Image courtesy from Asia-Pacific UNDP Organization.

The Supreme Court (SC) saw technology’s crucial part in the Philippine justice system under the new normal.

“All told, the new normal can be justice is accessible to everyone at all times. We just have to embrace enabling technologies that are reliable, malware-free, and COVID-free,” said Court Administrator Jose Midas Marquez.

A prime example of this is the integration of videoconference that enables the court to resume sessions despite the extended community quarantine as the COVID-19 crisis continues to affect the country.

Marquez said that 1,350 trial courts conducted 3,201 videoconference hearings, resulting in the release of 22,522 persons deprived of liberty (PDLs) since the start of the enhanced community quarantine (ECQ) on March 17.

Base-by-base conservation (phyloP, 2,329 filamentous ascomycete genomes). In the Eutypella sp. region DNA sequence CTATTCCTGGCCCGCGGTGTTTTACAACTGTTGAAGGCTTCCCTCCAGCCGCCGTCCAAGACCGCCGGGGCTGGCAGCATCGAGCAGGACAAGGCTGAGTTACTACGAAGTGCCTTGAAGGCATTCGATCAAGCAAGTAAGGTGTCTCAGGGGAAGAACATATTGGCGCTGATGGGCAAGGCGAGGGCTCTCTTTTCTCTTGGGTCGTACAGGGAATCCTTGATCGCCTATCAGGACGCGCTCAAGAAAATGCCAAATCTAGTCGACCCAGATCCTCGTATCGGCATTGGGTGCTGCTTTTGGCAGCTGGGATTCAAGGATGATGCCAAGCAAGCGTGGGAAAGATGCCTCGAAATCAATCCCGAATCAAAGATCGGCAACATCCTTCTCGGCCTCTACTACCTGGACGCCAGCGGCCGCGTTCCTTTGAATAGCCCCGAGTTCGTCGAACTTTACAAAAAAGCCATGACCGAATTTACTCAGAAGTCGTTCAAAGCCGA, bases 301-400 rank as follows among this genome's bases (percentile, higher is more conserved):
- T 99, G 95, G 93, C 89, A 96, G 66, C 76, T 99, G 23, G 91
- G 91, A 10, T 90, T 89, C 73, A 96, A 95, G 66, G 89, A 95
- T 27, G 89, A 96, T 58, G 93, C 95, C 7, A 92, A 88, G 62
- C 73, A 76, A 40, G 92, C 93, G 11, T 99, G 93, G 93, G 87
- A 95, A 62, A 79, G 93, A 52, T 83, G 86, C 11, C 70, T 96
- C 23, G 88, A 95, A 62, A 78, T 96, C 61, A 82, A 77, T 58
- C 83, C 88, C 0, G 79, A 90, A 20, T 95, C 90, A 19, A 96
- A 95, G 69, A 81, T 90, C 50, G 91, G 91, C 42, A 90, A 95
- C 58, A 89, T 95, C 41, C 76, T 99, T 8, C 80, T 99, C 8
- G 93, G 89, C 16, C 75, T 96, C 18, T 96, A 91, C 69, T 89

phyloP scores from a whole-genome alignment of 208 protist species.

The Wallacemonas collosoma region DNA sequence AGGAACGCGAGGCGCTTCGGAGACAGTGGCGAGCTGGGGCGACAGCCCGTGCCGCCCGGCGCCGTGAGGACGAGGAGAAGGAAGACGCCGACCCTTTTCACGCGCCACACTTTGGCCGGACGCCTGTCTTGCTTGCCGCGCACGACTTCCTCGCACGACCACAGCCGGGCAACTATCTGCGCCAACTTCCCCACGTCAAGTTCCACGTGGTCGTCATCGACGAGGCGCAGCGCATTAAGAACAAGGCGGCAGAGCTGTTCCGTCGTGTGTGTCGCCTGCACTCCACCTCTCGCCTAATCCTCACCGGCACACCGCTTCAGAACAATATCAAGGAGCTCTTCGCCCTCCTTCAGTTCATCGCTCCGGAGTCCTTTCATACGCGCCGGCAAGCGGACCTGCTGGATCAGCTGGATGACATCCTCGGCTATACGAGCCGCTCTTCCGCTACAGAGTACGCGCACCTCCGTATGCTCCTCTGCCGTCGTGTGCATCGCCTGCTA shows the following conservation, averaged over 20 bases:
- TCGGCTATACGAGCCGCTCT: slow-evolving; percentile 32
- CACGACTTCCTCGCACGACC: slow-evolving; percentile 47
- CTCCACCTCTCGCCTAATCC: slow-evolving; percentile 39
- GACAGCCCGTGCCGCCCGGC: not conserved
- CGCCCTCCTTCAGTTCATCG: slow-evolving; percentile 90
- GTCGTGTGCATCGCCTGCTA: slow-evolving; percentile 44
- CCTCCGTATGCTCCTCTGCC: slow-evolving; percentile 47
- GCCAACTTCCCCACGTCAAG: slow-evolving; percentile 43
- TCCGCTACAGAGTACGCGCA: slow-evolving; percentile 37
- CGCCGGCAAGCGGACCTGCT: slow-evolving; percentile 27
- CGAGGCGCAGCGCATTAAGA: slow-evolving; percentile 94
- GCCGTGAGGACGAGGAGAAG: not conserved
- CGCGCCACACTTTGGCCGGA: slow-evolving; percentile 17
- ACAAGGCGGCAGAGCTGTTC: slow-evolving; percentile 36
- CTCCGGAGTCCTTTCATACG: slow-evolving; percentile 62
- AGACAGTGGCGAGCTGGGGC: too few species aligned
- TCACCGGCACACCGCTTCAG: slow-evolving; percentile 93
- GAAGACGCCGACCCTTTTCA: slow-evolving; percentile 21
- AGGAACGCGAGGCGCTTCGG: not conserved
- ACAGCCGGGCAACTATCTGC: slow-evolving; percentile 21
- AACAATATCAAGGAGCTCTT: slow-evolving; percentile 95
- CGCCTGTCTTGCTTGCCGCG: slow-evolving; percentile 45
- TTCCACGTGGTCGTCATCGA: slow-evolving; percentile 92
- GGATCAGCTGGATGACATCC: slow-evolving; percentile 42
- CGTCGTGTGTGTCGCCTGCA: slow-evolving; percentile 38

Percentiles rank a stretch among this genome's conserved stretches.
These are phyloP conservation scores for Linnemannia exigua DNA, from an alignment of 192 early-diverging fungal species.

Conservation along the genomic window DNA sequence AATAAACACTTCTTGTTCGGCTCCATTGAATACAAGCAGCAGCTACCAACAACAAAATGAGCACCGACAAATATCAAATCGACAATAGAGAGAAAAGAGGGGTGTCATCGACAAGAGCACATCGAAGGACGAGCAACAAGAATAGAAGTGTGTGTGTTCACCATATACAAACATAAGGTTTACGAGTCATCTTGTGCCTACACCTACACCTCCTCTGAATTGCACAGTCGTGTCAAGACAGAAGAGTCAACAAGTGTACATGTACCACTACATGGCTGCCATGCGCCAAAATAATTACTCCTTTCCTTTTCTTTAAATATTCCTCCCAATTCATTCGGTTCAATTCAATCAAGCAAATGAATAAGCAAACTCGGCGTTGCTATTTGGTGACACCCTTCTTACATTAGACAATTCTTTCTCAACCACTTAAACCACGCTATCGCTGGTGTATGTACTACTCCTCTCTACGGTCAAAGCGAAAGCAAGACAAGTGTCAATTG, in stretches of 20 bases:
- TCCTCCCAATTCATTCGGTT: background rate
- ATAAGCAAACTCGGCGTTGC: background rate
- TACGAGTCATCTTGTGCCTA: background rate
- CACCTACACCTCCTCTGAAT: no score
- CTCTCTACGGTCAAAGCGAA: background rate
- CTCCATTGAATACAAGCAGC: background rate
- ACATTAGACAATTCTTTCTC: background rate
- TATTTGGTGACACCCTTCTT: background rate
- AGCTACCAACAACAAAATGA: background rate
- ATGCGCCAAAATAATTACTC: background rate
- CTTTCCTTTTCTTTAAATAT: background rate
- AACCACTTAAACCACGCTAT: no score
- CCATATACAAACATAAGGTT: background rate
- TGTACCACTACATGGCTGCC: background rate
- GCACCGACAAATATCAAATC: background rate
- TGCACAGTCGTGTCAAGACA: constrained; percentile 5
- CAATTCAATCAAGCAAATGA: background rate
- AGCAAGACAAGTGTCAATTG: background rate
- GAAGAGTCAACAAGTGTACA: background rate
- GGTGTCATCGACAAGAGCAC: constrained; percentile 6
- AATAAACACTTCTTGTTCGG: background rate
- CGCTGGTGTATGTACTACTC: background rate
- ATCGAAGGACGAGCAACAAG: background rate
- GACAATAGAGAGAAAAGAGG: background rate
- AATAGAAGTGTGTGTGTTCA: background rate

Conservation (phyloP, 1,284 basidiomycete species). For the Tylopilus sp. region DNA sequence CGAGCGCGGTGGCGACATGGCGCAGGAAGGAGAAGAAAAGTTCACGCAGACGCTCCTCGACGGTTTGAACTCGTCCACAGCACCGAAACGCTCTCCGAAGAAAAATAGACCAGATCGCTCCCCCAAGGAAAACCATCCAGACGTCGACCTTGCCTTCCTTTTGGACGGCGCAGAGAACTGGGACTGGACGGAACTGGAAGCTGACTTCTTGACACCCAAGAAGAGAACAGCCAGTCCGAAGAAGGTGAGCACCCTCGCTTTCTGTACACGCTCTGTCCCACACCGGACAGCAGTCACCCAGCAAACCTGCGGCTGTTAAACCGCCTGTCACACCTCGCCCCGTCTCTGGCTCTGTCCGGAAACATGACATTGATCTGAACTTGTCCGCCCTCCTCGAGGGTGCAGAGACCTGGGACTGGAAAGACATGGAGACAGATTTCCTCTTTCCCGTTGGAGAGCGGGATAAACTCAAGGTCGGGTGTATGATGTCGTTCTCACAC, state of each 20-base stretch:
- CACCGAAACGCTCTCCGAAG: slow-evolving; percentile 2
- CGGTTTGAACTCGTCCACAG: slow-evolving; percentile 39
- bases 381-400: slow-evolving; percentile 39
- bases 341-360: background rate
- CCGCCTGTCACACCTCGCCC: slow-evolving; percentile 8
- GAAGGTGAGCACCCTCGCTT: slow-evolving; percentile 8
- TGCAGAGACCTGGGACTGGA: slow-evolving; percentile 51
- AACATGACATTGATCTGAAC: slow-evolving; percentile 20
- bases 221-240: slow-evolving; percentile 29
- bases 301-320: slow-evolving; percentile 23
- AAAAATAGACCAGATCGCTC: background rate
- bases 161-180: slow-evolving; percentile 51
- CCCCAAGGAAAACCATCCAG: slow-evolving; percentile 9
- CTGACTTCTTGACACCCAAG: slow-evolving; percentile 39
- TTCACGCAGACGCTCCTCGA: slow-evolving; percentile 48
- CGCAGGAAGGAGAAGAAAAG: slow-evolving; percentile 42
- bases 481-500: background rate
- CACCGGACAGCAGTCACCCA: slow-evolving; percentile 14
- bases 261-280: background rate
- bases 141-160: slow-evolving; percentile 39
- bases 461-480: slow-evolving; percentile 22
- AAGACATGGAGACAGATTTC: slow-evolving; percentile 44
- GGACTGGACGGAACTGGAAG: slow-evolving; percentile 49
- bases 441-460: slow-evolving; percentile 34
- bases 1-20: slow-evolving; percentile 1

Breaking down the total, the courts had released a total of 9,731 PDLs from March 17 to April 29, followed by 4,683 PDLs from April 30 to May 8, 3,941 from May 9 to 15, and 4,167 PDLs from May 16 to 22.

Marquez added that the SC initially authorized 1,000 trial courts to pilot-test the conduct of videoconference hearings only on urgent matters in criminal cases involving PDLs.

The SC eventually expanded the coverage of videoconference hearings to “all matters pending before (the courts), in both criminal and civil cases, whether newly-filed or pending and regardless of the stage of trial”.

Presently, the SC authorized about 350 more courts to conduct videoconference hearings, bringing the total number to 1,350 trial courts.

Marquez said the courts released the PDLs through bail or recognizance, or after serving the minimum imposable penalty for the crime they committed.

He added that this not only decongested the country’s jail facilities but also minimized the risk of further spread of COVID-19 infection among inmates.

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